Playboy Deletes Facebook Pages Citing Both Election Meddling And Sexual Repression

When Playboy was founded in 1953, conservatives were up in arms about the way that it contradicted traditional "American values". But how times have changed. Playboy has become the latest brand to delete its Facebook pages, claiming that Facebook is both "sexually repressive" and contradicts Playboy's values.

Photo: Getty

Playboy's decision follows other companies that have recently left the social media platform such as Tesla and SpaceX, and even mentioned Facebook's "recent meddling" in the American electoral process.

"There are more than 25 million fans who engage with Playboy via our various Facebook pages, and we do not want to be complicit in exposing them to the reported practices," Playboy said in a statement issued yesterday afternoon.

The move comes on the heels of recent revelations that Facebook had mishandled the user data of over 50 million people. That data had fallen into the hands of research firm Cambridge Analytica, who then used it to influence the 2016 US presidential election in favour of President Donald Trump.

Cooper Hefner, son of the late Playboy founder Hugh Hefner, issued a statement on Twitter that was even harsher than the official statement, bringing up the way that Facebook data has been used politically.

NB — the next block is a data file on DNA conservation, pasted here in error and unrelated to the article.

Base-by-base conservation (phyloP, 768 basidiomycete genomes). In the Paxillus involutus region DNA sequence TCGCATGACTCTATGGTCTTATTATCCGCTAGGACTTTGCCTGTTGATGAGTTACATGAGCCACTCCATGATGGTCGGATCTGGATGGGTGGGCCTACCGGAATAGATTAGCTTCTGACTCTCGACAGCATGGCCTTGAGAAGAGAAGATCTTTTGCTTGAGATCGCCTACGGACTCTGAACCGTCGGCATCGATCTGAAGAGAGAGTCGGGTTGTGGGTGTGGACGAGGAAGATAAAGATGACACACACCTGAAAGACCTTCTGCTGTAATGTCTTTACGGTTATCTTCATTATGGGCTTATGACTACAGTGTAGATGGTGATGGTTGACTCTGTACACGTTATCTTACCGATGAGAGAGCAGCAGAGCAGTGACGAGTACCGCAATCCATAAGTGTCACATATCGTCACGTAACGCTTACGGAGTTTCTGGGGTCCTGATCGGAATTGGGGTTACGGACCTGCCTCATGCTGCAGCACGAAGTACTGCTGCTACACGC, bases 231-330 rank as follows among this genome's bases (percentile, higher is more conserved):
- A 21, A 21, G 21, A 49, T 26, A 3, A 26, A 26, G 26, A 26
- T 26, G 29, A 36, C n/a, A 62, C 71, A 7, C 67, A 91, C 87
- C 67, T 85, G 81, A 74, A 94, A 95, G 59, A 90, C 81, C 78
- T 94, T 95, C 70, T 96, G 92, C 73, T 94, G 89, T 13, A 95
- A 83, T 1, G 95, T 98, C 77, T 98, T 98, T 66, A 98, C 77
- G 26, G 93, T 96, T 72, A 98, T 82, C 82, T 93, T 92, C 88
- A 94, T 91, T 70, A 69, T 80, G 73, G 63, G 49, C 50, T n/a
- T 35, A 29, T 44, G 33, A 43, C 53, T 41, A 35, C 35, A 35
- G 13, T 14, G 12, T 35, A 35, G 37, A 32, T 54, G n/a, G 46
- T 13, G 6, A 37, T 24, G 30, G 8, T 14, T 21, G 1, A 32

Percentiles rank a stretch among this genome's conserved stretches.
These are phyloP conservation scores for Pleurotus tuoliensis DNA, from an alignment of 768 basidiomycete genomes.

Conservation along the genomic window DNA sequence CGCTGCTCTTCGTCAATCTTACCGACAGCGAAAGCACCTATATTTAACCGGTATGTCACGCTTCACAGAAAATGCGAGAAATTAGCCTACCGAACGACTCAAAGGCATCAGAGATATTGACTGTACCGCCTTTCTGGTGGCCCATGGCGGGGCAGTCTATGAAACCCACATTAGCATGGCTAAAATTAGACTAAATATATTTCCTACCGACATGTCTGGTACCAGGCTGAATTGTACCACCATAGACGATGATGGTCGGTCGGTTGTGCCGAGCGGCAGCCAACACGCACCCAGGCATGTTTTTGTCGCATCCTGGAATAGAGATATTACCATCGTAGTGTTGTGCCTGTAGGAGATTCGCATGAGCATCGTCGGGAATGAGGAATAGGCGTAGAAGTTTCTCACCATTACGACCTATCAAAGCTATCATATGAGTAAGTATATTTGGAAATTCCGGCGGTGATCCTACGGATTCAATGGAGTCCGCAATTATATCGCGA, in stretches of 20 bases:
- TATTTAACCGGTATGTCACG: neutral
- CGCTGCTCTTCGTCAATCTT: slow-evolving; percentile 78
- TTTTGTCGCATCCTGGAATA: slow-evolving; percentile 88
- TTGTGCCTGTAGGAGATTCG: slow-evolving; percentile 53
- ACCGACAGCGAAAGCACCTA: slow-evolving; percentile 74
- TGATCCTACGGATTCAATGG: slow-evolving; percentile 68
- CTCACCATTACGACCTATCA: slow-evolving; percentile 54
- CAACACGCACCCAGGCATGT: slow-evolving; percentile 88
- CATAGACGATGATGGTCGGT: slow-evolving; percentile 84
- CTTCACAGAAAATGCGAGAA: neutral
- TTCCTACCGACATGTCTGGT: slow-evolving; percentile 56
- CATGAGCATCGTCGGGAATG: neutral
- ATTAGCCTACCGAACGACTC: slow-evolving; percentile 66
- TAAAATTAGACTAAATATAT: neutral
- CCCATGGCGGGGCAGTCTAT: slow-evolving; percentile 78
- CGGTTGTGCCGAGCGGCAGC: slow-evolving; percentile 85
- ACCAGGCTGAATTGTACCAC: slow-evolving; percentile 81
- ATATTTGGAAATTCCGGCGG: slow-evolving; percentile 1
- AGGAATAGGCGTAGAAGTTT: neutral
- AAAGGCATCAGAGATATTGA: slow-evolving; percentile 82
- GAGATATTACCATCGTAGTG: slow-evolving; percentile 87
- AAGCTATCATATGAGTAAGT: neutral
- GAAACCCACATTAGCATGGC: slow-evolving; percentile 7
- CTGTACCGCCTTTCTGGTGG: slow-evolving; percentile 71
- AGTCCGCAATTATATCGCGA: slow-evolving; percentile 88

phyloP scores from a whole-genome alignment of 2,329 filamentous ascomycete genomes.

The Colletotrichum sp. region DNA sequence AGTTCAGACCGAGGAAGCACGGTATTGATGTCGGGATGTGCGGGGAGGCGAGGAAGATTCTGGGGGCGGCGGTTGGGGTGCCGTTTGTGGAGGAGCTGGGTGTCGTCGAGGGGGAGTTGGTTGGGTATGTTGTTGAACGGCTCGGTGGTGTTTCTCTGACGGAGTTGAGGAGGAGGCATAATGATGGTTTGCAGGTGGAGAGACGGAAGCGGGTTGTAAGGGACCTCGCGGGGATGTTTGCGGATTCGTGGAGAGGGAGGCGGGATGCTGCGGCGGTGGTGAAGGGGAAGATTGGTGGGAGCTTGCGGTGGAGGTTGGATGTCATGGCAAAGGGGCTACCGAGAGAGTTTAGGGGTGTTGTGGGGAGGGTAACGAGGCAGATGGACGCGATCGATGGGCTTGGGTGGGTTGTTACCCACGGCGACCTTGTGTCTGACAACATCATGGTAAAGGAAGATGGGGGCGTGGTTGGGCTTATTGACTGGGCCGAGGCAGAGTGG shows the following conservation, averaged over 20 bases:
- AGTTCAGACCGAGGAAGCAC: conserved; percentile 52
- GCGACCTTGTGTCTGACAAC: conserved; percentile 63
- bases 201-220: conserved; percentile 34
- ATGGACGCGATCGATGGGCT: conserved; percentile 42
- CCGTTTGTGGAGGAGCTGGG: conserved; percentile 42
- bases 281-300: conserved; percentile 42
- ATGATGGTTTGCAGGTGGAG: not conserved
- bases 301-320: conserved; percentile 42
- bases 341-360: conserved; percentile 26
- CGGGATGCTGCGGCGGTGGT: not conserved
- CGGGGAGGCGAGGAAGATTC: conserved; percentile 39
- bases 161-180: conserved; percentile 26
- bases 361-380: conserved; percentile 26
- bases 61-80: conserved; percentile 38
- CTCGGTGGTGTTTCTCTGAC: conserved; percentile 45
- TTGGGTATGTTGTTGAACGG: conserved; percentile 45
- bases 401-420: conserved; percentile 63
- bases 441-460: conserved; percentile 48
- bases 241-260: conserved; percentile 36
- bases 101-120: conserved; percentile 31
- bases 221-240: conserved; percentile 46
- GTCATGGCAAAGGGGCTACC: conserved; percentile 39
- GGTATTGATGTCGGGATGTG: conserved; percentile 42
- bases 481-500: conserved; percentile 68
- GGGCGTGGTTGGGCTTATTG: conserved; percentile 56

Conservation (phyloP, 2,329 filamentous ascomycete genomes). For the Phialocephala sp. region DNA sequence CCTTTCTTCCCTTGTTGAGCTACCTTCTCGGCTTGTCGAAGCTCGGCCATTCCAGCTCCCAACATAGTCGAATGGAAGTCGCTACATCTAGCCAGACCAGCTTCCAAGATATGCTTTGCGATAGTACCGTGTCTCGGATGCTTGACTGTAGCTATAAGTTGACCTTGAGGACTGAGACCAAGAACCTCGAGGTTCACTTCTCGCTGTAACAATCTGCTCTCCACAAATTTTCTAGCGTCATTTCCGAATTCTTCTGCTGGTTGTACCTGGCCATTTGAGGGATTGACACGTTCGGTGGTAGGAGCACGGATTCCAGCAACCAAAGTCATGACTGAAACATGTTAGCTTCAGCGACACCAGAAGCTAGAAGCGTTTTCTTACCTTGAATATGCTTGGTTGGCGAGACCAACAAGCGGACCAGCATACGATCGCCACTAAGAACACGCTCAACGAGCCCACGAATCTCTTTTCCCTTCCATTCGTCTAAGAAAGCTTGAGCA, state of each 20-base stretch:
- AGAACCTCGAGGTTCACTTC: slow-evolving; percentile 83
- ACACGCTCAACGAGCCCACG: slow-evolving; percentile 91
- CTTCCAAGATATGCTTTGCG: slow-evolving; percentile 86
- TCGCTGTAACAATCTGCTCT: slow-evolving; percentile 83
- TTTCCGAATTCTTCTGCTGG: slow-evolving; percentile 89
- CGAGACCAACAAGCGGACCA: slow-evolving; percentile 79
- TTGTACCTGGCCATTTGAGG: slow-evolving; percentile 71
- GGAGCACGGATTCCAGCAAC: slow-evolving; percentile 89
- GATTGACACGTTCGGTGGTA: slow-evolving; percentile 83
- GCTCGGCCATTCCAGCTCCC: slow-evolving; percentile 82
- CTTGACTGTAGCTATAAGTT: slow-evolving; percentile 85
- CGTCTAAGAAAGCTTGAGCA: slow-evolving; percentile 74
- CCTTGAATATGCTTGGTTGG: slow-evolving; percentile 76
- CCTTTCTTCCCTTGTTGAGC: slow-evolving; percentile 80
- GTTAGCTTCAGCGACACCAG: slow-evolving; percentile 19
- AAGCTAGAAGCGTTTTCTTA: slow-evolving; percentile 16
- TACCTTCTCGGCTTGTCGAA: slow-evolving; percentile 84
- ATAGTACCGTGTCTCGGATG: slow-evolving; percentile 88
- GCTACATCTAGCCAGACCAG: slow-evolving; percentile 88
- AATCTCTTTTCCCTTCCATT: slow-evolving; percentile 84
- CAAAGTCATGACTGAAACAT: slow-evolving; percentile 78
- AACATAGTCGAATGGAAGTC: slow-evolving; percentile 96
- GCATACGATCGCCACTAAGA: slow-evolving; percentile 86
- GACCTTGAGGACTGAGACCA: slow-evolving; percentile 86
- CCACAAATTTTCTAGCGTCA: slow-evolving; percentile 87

"Facebook's content guidelines and corporate policies continue contradicting our values," Hefner tweeted. "We've tried to craft our voice for the platform, which in our opinion continues to be sexually repressive."

"Learning of the recent meddling in a free US election further demonstrates another concern we have of how they handle users' data - more than 25 million of which are Playboy fans - making it clear to us that we must leave the platform," said Hefner.

Facebook has become incredibly toxic, but Playboy's decision could be seen as opportunistic. Facebook has always banned photos of naked people, though there have been inconsistencies in the way that it censors nude images. Playboy infamously spent most of 2016 as a nudity-free publication, but returned to its roots with naked women in its pages for the March/April 2017 issue.

Elon Musk was the first high-profile founder to delete his brands from the platform, bringing down the pages for both Tesla and SpaceX. But it was pretty clear that they wouldn't be the last.

It's been a really bad month for Facebook, with its stock price plunging and increased calls for Mark Zuckerberg to testify both in the US and England. Zuck has reportedly decided to testify to Congress, but won't be travelling to the UK, despite pleas from Parliament for him to do so.

Facebook has also put off plans to unveil a new household speaker, hoping that it may be able to do so after the heat has worn off. But if Playboy's decision is any guide, the worst is far from over. Brands are Facebook's lifeblood. And if others decide to leave, whatever their true motives, Facebook could very well become a ghost town inside of 18 months.

"Playboy has always stood for personal freedom and the celebration of sex," Playboy said. "Today we take another step in that ongoing fight."

[Twitter and Bloomberg]

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